Destination Dubai: Jets in demand to escape India Covid-19 horror

accreditation
0:00
play article
Subscribers can listen to this article
An estimated 3.5 million Indians live and work in the United Arab Emirates.
An estimated 3.5 million Indians live and work in the United Arab Emirates.
  • Indians from the millions-strong expat community in the UAE, stranded in their homeland during a catastrophic coronavirus surge, are swamping private jet operators with requests to whisk them back to safety.
  • An estimated 3.5 million Indians live and work in the United Arab Emirates.
  • Many are now in a panic as cases in India skyrocket, with 18 million infections and more than 201 000 people dead, and the daily fatality toll rising above 3 000 for the first time on Wednesday.



Indians from the millions-strong expat community in the UAE, stranded in their homeland during a catastrophic coronavirus surge, are swamping private jet operators with requests to whisk them back to safety.

Fearing a prolonged flight ban between India and the Gulf state, they aim to use an exemption for private business planes that was in effect last year during the first wave of the global crisis.

An estimated 3.5 million Indians live and work in the United Arab Emirates.

The latest suspension in flights that came into force Sunday has shut down some 300 commercial flights that operated weekly on one of the world's busiest air corridors.

Apart from low-paid labourers on short-term contracts, the sudden move has stranded members of long-settled wealthy families who travelled to India for holidays, work or on medical emergencies.

Many are now in a panic as cases in India skyrocket, with 18 million infections and more than 201 000 people dead, and the daily fatality toll rising above 3 000 for the first time on Wednesday.

T. Patel, a businessman living in Dubai, is working frantically to bring back his brother's wife and three children, currently stuck in Bangalore.

"I am exploring the private jet option. It is a lot of money but if I have no other way of bringing them back, then I will go for it," he said.

Prices surging

After the UAE shut its airspace to curb the spread of coronavirus in March last year, some residents raised the funds for seats on shared chartered planes that were permitted to fly to Dubai.

Patel paid $10 500 to get his parents and niece to Dubai, nearly 20 times the cost of regular tickets.

"I waited for two months and finally hired a private jet for $42 000, the cost of which was shared by a few equally desperate residents," he said.

Dozens of charter flights zipped passengers from India to Dubai in the days before the new ban, after all commercial seats were snapped up, and charter companies say demand has since surged.

A 13-seat jet flying from Mumbai to Dubai costs between $35 000 and $38 000, around 35 times the price of a regular ticket. Prices from other cities are even higher.

But as demand soars, operators have been scrambling to clarify rules around private planes landing in the UAE.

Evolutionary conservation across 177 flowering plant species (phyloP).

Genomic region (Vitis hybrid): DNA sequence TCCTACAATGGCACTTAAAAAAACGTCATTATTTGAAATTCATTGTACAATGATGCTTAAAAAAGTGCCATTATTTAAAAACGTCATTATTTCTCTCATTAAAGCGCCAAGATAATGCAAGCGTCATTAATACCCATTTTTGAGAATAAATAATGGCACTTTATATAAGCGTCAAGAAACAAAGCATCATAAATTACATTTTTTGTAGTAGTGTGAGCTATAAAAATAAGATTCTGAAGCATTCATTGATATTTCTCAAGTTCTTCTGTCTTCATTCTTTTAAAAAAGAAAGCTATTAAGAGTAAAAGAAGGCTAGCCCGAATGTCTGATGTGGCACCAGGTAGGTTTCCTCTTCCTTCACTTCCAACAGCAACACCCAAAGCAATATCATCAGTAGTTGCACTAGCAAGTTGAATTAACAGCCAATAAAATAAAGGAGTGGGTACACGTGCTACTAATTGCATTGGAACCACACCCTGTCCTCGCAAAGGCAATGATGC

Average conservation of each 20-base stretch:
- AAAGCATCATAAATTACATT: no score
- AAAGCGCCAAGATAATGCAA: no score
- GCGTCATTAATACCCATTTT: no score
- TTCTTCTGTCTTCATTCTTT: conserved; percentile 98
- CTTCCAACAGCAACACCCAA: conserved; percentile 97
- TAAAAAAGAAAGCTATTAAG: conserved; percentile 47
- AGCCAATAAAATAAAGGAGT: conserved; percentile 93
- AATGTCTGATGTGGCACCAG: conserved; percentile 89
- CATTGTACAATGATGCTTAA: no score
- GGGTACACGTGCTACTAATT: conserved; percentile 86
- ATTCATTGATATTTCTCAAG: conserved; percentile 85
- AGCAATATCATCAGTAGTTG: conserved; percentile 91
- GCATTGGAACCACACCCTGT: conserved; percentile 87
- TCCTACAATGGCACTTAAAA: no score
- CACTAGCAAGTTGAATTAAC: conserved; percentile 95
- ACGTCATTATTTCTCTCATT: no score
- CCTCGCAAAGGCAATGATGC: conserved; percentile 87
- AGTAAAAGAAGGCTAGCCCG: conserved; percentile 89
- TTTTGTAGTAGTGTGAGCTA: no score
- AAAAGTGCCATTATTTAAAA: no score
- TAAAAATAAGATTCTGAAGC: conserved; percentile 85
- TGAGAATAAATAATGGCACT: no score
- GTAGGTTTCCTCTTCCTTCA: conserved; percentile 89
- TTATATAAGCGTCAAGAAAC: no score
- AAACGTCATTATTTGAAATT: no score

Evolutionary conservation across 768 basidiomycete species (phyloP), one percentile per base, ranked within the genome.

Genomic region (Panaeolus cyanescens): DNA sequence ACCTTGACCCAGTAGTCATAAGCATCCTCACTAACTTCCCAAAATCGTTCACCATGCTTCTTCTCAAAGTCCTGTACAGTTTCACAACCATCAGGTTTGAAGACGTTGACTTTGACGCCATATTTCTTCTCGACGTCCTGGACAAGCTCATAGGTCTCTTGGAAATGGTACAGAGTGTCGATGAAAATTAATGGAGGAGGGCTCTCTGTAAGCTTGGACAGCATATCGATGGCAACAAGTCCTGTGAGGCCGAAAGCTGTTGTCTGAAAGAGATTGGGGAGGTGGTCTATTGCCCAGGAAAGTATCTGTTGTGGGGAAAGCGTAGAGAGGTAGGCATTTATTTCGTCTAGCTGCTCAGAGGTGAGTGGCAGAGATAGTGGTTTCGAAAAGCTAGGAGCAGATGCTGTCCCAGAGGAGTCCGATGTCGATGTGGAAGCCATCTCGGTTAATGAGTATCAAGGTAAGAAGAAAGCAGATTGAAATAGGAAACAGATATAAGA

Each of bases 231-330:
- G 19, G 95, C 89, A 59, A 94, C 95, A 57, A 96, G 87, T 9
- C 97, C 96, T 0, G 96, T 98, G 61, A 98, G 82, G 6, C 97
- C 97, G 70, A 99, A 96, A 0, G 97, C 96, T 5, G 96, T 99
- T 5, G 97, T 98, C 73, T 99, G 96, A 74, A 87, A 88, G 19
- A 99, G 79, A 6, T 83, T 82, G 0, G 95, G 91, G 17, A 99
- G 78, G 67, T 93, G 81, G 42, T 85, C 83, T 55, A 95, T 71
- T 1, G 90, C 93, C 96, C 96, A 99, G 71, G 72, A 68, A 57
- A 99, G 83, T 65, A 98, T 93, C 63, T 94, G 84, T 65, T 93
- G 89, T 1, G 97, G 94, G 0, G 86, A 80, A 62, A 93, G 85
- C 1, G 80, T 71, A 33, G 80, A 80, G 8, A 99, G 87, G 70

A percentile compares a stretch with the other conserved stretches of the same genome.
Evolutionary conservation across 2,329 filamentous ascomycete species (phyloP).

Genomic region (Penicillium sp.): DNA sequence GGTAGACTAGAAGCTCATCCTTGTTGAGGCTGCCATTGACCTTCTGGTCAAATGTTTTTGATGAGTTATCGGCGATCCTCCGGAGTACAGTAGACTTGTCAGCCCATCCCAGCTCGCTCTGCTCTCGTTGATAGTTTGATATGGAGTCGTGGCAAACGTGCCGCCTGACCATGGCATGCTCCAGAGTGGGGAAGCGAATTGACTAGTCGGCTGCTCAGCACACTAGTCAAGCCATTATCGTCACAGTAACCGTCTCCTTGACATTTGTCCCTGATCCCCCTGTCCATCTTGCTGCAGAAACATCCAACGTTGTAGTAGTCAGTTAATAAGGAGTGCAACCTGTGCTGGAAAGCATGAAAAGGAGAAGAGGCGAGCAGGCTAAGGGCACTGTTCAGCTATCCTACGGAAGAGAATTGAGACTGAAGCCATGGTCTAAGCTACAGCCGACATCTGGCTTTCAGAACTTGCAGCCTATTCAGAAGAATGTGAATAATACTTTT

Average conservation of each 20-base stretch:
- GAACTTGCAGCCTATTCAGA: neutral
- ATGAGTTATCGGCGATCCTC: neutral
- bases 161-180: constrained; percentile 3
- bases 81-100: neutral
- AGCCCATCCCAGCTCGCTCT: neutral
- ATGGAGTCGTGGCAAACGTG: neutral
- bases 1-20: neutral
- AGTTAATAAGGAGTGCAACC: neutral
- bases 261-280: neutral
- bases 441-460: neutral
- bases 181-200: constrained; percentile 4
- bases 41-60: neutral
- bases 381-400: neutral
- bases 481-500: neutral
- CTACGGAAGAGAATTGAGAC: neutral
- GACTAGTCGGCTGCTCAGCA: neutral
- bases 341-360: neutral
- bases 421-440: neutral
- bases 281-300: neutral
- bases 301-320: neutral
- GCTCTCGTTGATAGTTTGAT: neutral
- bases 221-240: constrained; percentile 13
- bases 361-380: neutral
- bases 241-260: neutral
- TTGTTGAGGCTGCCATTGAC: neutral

"Chartered flights need to get approval from the General Civil Aviation Authority and the foreign ministry to operate. But we do not know who is exempted to travel," said Tapish Khivensra, CEO of Enthral Aviation Private Jet Charter.

Civil aviation has said UAE nationals, diplomats, official delegations and "businessmens' planes" are excluded from the ban, provided passengers observe measures including a 10-day quarantine.

'At any cost'

Long-term Dubai resident Purushothaman Nair said he was prepared to "spend a fortune" to return to the UAE.

"My wife and I came to India for just 10 days. We have to fly back to Dubai at any cost," he told AFP.

"There are many people who are willing to pay up. How can people with business interests and big responsibilities in the UAE afford to stay away for a longer period?" said Nair, who works in the government sector.

"The fear of contracting the virus is a bigger worry."

The less well-off are weighing the high cost against the risk of losing their livelihoods.

"If I cannot make it in a few weeks, my job is on the line. My employer is already putting pressure on me and asking me to travel to the UAE via other countries," Jameel Mohammed told AFP.

Mohammed had not seen his young son for two years when he was granted leave in March.

He was thrilled at the prospect of a reunion but is now stranded in the southern state of Kerala.

"I can't afford that kind of money. But if the choice is between losing my job and borrowing money, I will do the latter and fly back."

We live in a world where facts and fiction get blurred
In times of uncertainty you need journalism you can trust. For only R75 per month, you have access to a world of in-depth analyses, investigative journalism, top opinions and a range of features. Journalism strengthens democracy. Invest in the future today.
Subscribe to News24
Rand - Dollar
14.19
+0.1%
Rand - Pound
19.76
+0.5%
Rand - Euro
16.94
+0.1%
Rand - Aus dollar
10.77
+0.1%
Rand - Yen
0.13
+0.1%
Gold
1,775.08
-0.2%
Silver
25.96
+0.3%
Palladium
2,648.77
+1.3%
Platinum
1,100.57
+0.9%
Brent Crude
75.19
+0.5%
Top 40
60,188
+0.7%
All Share
66,264
+0.7%
Resource 10
63,672
+1.1%
Industrial 25
87,124
+0.4%
Financial 15
13,010
+0.9%
All JSE data delayed by at least 15 minutes Iress logo
Company Snapshot
Voting Booth
Should government have assigned a majority shareholding in SAA to the private sector?
Please select an option Oops! Something went wrong, please try again later.
Results
Yes, It's a good decision
70% - 668 votes
Not a good move
9% - 86 votes
Too early to tell
21% - 204 votes
Vote